The hunt for British Big Cats attracts far more newspaper column-inches than any other cryptozoological subject. There are so many of them now that we feel that they should be archived by us in some way, so we should have a go at publishing a regular round-up of the stories as they come in.
Curated by Carl Marshall and Olivia McCarthy
Sunday, 17 May 2015
NEWSLINK: Tiger mauls shutterbugs at Ranthambhore
Two people were injured on Thursday when a tiger attacked villagers trying to photograph the big cat at the Ranthambhore national park in Rajasthan, officials said, highlighting the state’s struggle to contain rising incidents of man-animal conflict.
The tiger attack came within a week of another big cat killing a forest guard in the same reserve, prompting the forest department to recommend tagging it as a man-eater, irking wildlife activists.
Experts attribute the intensifying man-animal conflict to a gradual decline in space for wildlife due to relentless human incursion into forest areas and a lack of awareness about animals’ need for privacy.
The incident occurred on Thursday morning when villagers gathered near the park boundary on getting information that a tiger was roaming in the area with a cub, forest officials said.
“Despite warnings by guards, two people went close to a bush in an attempt photograph the tiger,” said YK Sahu, field director at Ranthambhore.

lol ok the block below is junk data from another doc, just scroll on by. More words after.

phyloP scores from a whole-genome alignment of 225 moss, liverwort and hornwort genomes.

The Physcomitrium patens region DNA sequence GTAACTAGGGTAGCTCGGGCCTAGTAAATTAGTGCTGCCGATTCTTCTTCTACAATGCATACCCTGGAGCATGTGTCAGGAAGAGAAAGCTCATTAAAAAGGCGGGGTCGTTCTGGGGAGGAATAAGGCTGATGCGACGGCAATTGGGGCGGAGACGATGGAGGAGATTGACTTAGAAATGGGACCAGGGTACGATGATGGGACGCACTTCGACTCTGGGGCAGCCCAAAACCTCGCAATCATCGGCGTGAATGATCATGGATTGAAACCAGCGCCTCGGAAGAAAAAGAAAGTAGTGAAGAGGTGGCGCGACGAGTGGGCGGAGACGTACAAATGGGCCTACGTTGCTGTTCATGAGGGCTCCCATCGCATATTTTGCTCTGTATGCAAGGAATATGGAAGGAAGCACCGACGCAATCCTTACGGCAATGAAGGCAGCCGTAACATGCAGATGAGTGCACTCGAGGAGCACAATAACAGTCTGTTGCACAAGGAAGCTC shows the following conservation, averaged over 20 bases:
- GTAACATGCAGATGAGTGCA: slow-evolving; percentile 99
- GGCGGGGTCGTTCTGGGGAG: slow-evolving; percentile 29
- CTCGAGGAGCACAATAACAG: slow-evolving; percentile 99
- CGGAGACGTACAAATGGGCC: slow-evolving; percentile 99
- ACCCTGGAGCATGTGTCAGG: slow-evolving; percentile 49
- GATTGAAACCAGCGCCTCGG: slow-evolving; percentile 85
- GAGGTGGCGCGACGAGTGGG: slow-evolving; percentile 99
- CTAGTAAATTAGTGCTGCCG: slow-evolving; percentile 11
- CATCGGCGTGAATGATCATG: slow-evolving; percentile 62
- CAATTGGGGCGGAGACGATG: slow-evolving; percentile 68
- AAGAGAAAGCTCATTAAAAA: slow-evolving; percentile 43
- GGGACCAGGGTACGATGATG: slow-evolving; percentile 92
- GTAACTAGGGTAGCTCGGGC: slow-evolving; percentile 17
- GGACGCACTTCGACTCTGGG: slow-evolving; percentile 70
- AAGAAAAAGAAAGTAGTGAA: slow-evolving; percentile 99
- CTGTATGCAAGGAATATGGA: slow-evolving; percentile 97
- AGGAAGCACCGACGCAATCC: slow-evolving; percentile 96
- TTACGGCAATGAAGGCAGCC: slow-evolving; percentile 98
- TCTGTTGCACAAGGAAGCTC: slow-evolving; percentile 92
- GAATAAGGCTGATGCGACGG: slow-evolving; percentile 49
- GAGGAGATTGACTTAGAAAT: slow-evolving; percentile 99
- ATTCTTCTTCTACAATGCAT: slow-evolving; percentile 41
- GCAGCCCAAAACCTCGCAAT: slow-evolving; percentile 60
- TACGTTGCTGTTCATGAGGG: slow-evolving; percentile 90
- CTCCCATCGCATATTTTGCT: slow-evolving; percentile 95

He said the disturbed tiger charged at the villagers, first injuring Satish Meena, 35, and then Kuldeep Swami, 24.
According to officials, a portion of Meena’s scalp peeled off in the attack and he was rushed to SMS Hospital in Jaipur, around 170 km away, where he would undergo skin grafting.
RN Mehrotra, a former head of the state forest department, said tigers are not known to attack humans “unless provoked”.
“Adverse change is taking place in behaviour of tigers because of uncontrolled tourists leading to stress among big cats. There is huge pressure on the peripheral areas of Ranthambhore which needs to be addressed at the earliest,” he said. Every year, more than 2.5 lakh tourists visit Ranthambhore, made a national park in 1980 and located around a fort declared as a Unesco world heritage site. The Ranthambhore forest – home to exotic and endangered wildlife like sambhar, leopard, boar, wild pig and chital – has 55 tigers by the last count.
Dharmendra Khandal, conservation biologist with the Ranthambhore-based conservation body, Tiger Watch Foundation, also said there is an urgent need to “expand the area of the park so that tigers have more space” and added that people must learn to respect wildlife.
In the past decade, at least nine people have been killed by big cats in the state. In the same period, several tigers including cubs have been killed by people. Several leopards have also fallen prey to human attacks.
In 2004, Rajasthan earned a dubious distinction when it was discovered that all 24 tigers have vanished from Sariska tiger reserve, thought to have been killed by poachers. Since then, the reserve has regained some of its lost glory after relocation of eight tigers from Ranthambhore.